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The Education-Employment Channel: The Proper Way Out

Our very own expert, Alaa A. Rahman talks about a much needed investment. The investment in education.
Alaa A. Rahman | 18.04.2016
A lot of focus has recently been geared towards sectors such as energy, real estate and financial markets as main powerhouses to driving the global, regional and local economies forward.

They are important cogs in the overall economic system of any country given the positive spillovers that ensue such as an inflow of currency, a stronger economic structure and a massive job creation bubble accompanied by a – supposed – surge in education. Sounds like a fairy tale, yes? Well, not really.

The thing is investments and business creation are very integral to the economic system of any given country – be it developed or emerging/under development. And since we’ve mentioned the job creation bubble that accompanies investment surges, we must mention one of the biggest dilemmas that investors deal with, which is the lack of educated skills and proper educative quality that will help cement their investments and ensure a proper profit generation cycle. This problem is more prominent in emerging/under development countries that struggle with establishing a proper education system.

Now let's focus on Egypt.

Here we have to shine the light on one of Egypt’s major impasses to its growth: education. A quick image of the situation:

- In 2007, 32 percent (68 percent) of Egypt’s population was illiterate (literate), down (up) to 26 percent (76 percent) in 2013 according to national statistics, which is still higher (lower) than the average worldwide illiteracy (literacy) rate of 16 percent (84 percent) in 2012.

- Most recently, Egypt ranks last in quality of education in the primary cycle with its Human Development Index settling among the lower 40 percent of all developing countries in 2014.

- Unemployment rate lies between 18-21 percent of the 25-54 age group with an unemployment rate reaching as far as 13 percent in the last two years on average.

- Out of 22 million workers, 42 percent are either illiterate or semi-literate (i.e. unable to read or write with ease and fluency), in addition to Egyptian workers being dubbed “unemployable” domestically and internationally due to their lack of skills and inability to cope with the newest techs in various industrial and service based fields.

However bad the situation may be, there is still hope things could turn around IF the proper policies are put in place. According to a study by Abdel-Rahman and Fuller (2014), a simple 20 percent increase in quality of education is enough to almost double GDP growth! Quality of education in this situation refers to the quality of the curriculum taught, the way generations upon generations of Egyptians learn in terms of thinking, applying, searching, analyzing and gaining skills that would help them reach the furthest of levels in their fields of study, and the important concept that education is about building human capital worthy of being called productive, not just a machine that takes in information and blurts it out on a piece of paper titled “exam”.

How does education fit in the whole channel of employment and investments then? The answer is simple:

- Investments (both private and public) should target not just increasing the number of classrooms and school buildings but aimed at improving the quality of school facilities such as laboratories, playgrounds and curriculum settings. With better minds, skills and capital, better employees are produced, ones that understand what everything is all about and will apply the skills needed to establish a successful investment.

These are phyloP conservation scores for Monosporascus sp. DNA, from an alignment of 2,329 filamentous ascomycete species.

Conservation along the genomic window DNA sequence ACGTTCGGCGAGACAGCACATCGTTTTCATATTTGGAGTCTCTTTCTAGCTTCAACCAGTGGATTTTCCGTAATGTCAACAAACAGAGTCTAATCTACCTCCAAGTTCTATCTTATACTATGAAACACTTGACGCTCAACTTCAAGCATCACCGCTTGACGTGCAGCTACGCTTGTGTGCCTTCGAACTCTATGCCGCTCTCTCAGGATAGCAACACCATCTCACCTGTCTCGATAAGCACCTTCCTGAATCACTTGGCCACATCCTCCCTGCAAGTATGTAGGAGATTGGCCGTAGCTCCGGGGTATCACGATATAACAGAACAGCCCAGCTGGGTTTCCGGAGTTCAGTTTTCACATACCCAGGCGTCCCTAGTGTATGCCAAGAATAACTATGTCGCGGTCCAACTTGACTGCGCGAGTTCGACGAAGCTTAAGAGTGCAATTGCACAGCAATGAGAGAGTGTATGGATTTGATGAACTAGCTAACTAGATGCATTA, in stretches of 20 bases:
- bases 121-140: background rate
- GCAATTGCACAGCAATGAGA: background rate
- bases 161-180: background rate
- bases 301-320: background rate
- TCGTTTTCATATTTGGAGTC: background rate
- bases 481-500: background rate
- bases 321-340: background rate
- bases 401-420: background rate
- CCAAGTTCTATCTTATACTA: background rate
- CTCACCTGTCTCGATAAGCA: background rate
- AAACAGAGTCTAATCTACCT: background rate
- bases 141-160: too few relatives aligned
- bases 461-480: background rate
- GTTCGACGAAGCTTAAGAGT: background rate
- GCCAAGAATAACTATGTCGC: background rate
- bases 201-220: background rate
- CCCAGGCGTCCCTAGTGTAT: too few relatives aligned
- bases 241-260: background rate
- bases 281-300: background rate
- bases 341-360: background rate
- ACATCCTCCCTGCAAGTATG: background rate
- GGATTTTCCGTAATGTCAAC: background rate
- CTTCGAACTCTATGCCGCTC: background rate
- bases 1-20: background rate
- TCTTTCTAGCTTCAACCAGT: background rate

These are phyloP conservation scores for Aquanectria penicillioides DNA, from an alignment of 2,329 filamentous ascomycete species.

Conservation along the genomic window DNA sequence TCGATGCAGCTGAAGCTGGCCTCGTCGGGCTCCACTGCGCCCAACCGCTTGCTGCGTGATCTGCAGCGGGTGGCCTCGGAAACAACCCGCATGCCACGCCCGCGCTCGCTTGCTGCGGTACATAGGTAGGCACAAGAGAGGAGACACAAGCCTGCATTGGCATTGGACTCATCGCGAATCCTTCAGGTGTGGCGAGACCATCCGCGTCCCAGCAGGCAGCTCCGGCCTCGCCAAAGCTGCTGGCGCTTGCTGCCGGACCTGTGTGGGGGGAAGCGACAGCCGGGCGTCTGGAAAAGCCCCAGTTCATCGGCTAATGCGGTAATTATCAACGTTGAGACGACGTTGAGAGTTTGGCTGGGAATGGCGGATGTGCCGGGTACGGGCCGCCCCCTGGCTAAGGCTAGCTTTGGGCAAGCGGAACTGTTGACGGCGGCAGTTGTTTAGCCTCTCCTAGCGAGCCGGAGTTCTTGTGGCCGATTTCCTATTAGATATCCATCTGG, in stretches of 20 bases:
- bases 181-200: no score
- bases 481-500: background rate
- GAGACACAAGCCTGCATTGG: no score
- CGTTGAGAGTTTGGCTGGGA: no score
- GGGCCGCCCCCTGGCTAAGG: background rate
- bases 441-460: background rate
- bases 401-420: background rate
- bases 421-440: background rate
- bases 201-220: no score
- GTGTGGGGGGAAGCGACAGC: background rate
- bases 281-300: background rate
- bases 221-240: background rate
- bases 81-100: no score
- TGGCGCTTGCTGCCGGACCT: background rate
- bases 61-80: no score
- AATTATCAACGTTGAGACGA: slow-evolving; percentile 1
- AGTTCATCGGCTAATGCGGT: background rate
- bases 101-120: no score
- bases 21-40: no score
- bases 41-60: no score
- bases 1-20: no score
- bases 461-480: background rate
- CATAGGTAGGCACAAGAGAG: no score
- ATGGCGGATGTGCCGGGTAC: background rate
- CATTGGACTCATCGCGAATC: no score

- Improving technical and vocational education and training is a must if you are to produce able, skilled and efficient workers. A focus should be aimed at improving the status of technical and vocational schools. If properly reformed and maintained, on a short and long run basis, employability i.e. the fabric of workers needed to implement a successful investment, will improve dramatically by having better skilled and trained employees.

- The schooling process in Egypt is one that depends on how much the students are able to memorize to get the highest grades in their exams so they could go to the elite schools in the country such as medicine and engineering. This process should be taken down and reformed in a way to help youth develop their analytical abilities and skills, make them think and relate what they are studying to real life. They have to develop their skills to match the needed ones in the labor market.

I could go on and on about how important education is and how we should shape this sector into becoming one with greater efficiency but it would take me more than just one article to talk about it. Bottom line is, improving a country’s education system means improving the country’s human capital, which translates directly into higher investment efficiency, lower unemployment rates and a betterment of the overall economic structure of the country. Any government, not just the Egyptian one, should focus on enlightening their students: exams are not important at all against the needs of the labor market because these said needs are what matter not the grades.

Therefore, red tape procedures - as much as they are an impediment to establishing businesses and investments - are nothing compared to lack of skills and training. It is in the investors’ best interest that whenever setting up an investment or business, they pressure governments to up their education quality if they want their investments to work out. Quality before quantity!

image via Shutterstock/Matej Kastelic